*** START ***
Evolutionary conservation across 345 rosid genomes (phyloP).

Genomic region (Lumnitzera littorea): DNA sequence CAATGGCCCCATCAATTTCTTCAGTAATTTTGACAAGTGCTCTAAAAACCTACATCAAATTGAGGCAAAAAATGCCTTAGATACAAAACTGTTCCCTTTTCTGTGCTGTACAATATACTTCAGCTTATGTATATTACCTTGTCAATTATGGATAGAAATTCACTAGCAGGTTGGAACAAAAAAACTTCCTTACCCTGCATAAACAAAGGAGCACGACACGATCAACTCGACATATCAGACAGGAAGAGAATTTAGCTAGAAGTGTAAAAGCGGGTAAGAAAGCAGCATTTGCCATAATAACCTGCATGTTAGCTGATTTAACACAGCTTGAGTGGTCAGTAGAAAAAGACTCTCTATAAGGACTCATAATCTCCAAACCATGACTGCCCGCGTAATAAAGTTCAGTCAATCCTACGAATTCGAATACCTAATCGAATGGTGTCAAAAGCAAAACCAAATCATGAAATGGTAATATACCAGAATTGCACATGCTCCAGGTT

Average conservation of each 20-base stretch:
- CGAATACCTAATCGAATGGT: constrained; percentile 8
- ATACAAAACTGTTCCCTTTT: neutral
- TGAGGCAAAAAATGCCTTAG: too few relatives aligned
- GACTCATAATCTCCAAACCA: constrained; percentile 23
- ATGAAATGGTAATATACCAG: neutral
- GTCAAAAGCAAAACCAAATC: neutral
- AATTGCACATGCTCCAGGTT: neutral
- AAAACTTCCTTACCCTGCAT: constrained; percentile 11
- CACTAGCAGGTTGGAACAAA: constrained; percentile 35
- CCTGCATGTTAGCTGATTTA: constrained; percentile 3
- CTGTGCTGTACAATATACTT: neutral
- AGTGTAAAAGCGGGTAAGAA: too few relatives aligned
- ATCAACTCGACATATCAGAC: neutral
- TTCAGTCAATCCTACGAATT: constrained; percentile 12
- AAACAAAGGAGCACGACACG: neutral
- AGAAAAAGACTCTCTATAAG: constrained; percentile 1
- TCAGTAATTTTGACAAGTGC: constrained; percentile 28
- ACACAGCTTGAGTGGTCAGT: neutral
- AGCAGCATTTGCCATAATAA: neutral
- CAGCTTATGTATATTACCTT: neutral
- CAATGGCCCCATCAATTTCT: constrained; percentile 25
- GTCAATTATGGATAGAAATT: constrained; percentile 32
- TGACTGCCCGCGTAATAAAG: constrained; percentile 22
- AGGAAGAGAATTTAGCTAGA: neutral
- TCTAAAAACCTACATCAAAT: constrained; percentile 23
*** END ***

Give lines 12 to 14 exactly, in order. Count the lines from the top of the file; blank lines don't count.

- CACTAGCAGGTTGGAACAAA: constrained; percentile 35
- CCTGCATGTTAGCTGATTTA: constrained; percentile 3
- CTGTGCTGTACAATATACTT: neutral